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American cigarette manufacturers have filed a lawsuit against the FDA.
The largest US tobacco companies filed a lawsuit in the US District Court for the District of Columbia against the Federal Office of the Food and Drug Administration (FDA).
read more ...05/04/15
Interesting facts about cigarettes, countries - tobacco leaders.
Every minute in the world are sold about 8-10 million cigarettes and daily 13-15 billion cigarettes.
read more ...04/01/15
Anti-smoking campaigns run to extremes.
It is strange to what can bring the foolishness of anti-smoking crusaders in their attempts to impose all the rules of a healthy lifestyle, even if they lead to a violation of all norms, artistic freedom and civil society.
read more ...03/03/15
Postpartum Smoking Relapse Linked To Weight Worries


Two-thirds of women who quit smoking during pregnancy want to avoid cigarettes after delivery, but concern about weight may interfere, according to a new study.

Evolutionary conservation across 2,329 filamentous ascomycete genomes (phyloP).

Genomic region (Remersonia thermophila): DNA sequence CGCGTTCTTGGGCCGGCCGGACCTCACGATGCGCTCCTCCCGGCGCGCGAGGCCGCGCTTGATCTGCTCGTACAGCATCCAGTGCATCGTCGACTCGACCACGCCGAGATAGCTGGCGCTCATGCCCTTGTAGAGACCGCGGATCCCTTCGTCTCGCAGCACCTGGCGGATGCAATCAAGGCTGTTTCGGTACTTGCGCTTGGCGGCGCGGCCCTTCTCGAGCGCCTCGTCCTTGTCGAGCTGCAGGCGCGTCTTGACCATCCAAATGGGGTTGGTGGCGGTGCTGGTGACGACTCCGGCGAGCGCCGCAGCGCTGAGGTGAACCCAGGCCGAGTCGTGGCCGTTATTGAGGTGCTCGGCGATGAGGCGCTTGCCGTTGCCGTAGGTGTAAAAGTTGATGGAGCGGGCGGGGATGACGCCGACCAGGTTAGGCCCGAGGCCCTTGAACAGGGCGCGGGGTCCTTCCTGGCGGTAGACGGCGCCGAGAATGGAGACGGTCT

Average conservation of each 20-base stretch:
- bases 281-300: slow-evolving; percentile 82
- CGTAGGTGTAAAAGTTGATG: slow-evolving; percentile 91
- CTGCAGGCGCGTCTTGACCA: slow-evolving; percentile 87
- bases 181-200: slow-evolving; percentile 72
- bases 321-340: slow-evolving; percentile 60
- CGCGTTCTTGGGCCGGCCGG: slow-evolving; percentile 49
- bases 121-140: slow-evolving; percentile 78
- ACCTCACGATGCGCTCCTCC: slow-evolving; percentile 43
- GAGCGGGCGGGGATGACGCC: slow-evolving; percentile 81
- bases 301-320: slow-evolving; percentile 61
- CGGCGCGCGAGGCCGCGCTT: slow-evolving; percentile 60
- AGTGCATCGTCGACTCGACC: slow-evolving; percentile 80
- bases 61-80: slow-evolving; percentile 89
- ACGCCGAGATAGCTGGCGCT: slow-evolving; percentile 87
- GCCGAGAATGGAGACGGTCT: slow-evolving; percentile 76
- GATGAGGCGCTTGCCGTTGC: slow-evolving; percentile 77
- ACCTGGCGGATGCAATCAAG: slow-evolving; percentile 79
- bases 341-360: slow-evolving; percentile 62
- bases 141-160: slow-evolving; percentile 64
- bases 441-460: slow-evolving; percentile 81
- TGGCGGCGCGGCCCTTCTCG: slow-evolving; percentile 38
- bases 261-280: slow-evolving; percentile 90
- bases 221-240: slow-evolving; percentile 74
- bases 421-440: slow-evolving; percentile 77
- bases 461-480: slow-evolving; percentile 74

“A woman's feeling about her ability to control her weight affected her motivation to smoke,” said lead author Michele Levine, Ph.D., at the University of Pittsburgh Medical Center. This association went “above and beyond” factors including a woman's level of dependence on nicotine, whether she had a partner who smoked and whether she planned to breastfeed her baby. Levine and her colleagues conducted the study to understand why so many women resume prior smoking habits after pregnancy. Levine said that although there's a lot of research on helping women to quit during pregnancy, “something happens after the baby is born that leads women to go back to smoking.” The authors interviewed 119 pregnant women who smoked at least eight cigarettes a day before pregnancy but quit once they became pregnant. During the third trimester, the women responded to the question, "How motivated do you feel to stay quit after your baby is born?" Based on their responses, researchers divided the women into two groups: those highly motivated and those less motivated to remain smoke-free after birth. The women were also asked if they felt confident about their ability to avoid cigarettes after giving birth and if they thought they could manage their weight after quitting smoking. Study questions also addressed symptoms of stress and depression, since mood may affect a woman's desire to abstain from smoking. Sixty-five percent of women in the study - published in the October issue of the Annals of Behavioral Medicine - reported feeling highly motivated to steer clear of cigarettes after delivery and 74 percent expressed confidence in their ability to do so, a finding supported by previous research. Not surprisingly, the authors said, women who felt highly motivated to avoid smoking also tended to feel confident that they could do so. What surprised the authors was the link between weight concerns and desire to remain abstinent. Compared to less-motivated women, “Motivated women were more likely to say they could control their weight without smoking and less likely to say they used smoking to control their weight,” Levine said. Women motivated to remain smoke-free during the postpartum period were also more likely to say they would breastfeed their infants. Elyse Park, Ph.D., a psychologist in Boston not involved with the study, said the results deal only with what women intend to do after delivery - not their actual behavior. "Most women who are smoking want to quit during pregnancy, but the reality is that very few of them are able to do so. Even in women who are successful, very few are able to maintain quitting," she said. Because weight concerns are such a prevalent problem for American women, finding ways to address concerns about eating and weight may help prevent postpartum smoking relapse, the authors suggested. Park suggests that pregnant women who want to remain smoke-free find a behavioral program - whether that's quitting cold turkey or taking a stepwise approach to cutting back on cigarettes - that fits them. “There's a lot of stigma against smoking during pregnancy; a lot of women genuinely want to quit but they're struggling to do so,” she said. This research was supported by a grant from the National Institute on Drug Abuse. Annals of Behavioral Medicine is the official peer-reviewed publication of The Society of Behavioral Medicine. For information about the journal, contact Alan J. Christensen, Ph.D., at (319) 335-3396. Visit the Society of Behavioral Medicine at

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